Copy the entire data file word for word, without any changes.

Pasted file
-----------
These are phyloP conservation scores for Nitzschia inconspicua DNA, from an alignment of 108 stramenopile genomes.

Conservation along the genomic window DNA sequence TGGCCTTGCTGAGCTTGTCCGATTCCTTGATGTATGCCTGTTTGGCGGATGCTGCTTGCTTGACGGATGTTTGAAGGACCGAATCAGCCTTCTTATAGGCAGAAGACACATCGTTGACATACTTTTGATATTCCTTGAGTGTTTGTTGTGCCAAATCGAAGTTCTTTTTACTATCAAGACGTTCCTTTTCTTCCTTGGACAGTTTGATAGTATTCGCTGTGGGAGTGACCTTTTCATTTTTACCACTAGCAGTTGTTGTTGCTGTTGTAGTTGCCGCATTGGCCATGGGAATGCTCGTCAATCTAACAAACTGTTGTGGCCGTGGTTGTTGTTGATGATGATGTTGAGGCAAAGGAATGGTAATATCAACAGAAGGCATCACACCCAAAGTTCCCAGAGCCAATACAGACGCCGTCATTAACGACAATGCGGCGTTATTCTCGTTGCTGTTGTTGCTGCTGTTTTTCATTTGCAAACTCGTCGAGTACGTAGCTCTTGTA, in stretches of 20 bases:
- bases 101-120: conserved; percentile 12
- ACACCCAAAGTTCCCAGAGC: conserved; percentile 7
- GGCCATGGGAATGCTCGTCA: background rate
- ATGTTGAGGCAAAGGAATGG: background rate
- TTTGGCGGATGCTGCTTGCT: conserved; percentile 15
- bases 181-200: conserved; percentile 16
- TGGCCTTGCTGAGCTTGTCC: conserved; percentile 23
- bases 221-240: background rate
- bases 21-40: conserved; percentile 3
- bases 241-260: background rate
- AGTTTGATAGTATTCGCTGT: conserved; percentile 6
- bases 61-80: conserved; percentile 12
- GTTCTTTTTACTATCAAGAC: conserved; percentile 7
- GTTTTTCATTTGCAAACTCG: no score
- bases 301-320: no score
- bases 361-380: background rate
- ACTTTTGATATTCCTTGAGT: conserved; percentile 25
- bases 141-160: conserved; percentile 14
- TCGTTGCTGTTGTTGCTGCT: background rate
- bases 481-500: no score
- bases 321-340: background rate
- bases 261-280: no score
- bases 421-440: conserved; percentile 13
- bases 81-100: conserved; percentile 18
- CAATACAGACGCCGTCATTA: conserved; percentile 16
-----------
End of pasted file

These are phyloP conservation scores for Nitzschia inconspicua DNA, from an alignment of 108 stramenopile genomes.

Conservation along the genomic window DNA sequence TGGCCTTGCTGAGCTTGTCCGATTCCTTGATGTATGCCTGTTTGGCGGATGCTGCTTGCTTGACGGATGTTTGAAGGACCGAATCAGCCTTCTTATAGGCAGAAGACACATCGTTGACATACTTTTGATATTCCTTGAGTGTTTGTTGTGCCAAATCGAAGTTCTTTTTACTATCAAGACGTTCCTTTTCTTCCTTGGACAGTTTGATAGTATTCGCTGTGGGAGTGACCTTTTCATTTTTACCACTAGCAGTTGTTGTTGCTGTTGTAGTTGCCGCATTGGCCATGGGAATGCTCGTCAATCTAACAAACTGTTGTGGCCGTGGTTGTTGTTGATGATGATGTTGAGGCAAAGGAATGGTAATATCAACAGAAGGCATCACACCCAAAGTTCCCAGAGCCAATACAGACGCCGTCATTAACGACAATGCGGCGTTATTCTCGTTGCTGTTGTTGCTGCTGTTTTTCATTTGCAAACTCGTCGAGTACGTAGCTCTTGTA, in stretches of 20 bases:
- bases 101-120: conserved; percentile 12
- ACACCCAAAGTTCCCAGAGC: conserved; percentile 7
- GGCCATGGGAATGCTCGTCA: background rate
- ATGTTGAGGCAAAGGAATGG: background rate
- TTTGGCGGATGCTGCTTGCT: conserved; percentile 15
- bases 181-200: conserved; percentile 16
- TGGCCTTGCTGAGCTTGTCC: conserved; percentile 23
- bases 221-240: background rate
- bases 21-40: conserved; percentile 3
- bases 241-260: background rate
- AGTTTGATAGTATTCGCTGT: conserved; percentile 6
- bases 61-80: conserved; percentile 12
- GTTCTTTTTACTATCAAGAC: conserved; percentile 7
- GTTTTTCATTTGCAAACTCG: no score
- bases 301-320: no score
- bases 361-380: background rate
- ACTTTTGATATTCCTTGAGT: conserved; percentile 25
- bases 141-160: conserved; percentile 14
- TCGTTGCTGTTGTTGCTGCT: background rate
- bases 481-500: no score
- bases 321-340: background rate
- bases 261-280: no score
- bases 421-440: conserved; percentile 13
- bases 81-100: conserved; percentile 18
- CAATACAGACGCCGTCATTA: conserved; percentile 16